I am probably going to tweak someone’s sensibilities, but the ability to combine images into one vision is a strength of digital photography. I will talk more about panoramic images later, but today I wanted to show off one of my favorite pieces of software. So as the rain comes down and my cat snores at my feet, we will discuss Helicon Focus. Rob Sheppard turned me on to Helicon Focus several years back. It is a software program that allows you to take multiple images of the same scene, but at different focus points. It then maps all of these different focus areas out and combines the images into one image. An ideal example would be a macro image with greater depth of field than what is possible with the maximum DOF with a single aperture. It takes a little practice and patience ( and in my case this weekend, trying to contort a body that doesn’t want to contort any more). I was using my Nikon 2oo Micro on my D3s and trying to compose an image that my wife found and liked. She wanted me to shoot upward on a log with a small mushroom in the foreground and several larger mushrooms in the background and keep them all in focus. “Can’t be done”, I told her. Then I got to thinking about using the stacking technique in Helicon Focus. Now, we used to create images similarly in Photoshop, using the same technique and then masking out the out of focus areas, thus combining 4 or 5 images. It worked ok, but it was a lot of work. The people at Helicon Soft have automated this process and made it much easier to stack together images at varying focus points for a single sharp image.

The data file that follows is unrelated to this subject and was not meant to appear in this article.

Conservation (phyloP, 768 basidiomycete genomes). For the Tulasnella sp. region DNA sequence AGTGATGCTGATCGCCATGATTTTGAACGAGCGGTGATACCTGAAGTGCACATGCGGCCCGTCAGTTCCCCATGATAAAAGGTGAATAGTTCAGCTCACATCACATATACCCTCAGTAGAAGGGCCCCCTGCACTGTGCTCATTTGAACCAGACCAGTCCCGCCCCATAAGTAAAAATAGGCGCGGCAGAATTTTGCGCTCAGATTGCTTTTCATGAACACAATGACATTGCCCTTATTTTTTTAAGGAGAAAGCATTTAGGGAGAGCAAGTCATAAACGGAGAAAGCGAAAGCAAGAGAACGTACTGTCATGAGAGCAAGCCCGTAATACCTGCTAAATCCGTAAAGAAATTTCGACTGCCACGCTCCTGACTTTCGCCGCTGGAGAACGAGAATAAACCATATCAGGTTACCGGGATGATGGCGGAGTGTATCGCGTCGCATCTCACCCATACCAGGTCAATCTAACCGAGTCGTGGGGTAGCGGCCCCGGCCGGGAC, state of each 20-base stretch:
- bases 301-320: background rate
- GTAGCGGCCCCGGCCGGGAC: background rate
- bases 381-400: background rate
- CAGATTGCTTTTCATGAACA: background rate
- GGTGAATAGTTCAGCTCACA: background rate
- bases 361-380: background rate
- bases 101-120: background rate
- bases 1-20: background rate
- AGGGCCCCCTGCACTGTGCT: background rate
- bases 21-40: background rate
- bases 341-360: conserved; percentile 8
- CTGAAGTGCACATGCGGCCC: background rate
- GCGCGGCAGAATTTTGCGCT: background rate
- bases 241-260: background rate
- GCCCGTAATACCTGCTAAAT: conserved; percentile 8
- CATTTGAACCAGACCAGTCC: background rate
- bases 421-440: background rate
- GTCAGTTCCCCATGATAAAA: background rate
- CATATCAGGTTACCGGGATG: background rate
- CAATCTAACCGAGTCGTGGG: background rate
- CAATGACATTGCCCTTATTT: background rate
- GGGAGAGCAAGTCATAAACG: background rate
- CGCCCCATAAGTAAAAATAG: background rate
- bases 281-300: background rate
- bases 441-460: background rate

Here are the images that I started out with:
These 9 images were then combined in Helicon Focus. You will notice that I used a marker at the beginning (Rebecca’s hand) and a marker at the end (my hand). Remember this from the HDR series. This makes it easier to pick out a series of images in Lightroom. Unfortunately, you can’t pick the images out in Lightroom and then go to “Edit in” another program or “Export using Preset” like you can with NIK and Photomatix and Photoshop. You simply open the program and then import the images and ask Helicon Focus to render. Doesn’t take very long to process. And when I think about all the time I spent in Photoshop combining images using Layer Masks. Oh well, good learning process.
Here is the final image output by Helicon Focus and saves as a PSD. I then had to import into Lightroom, but that is a minor detail.
The final thought is that when you have a great spotter along (like my Rebecca), listen to what they are saying and think about how to create what they are seeing! Thanks Sweetie.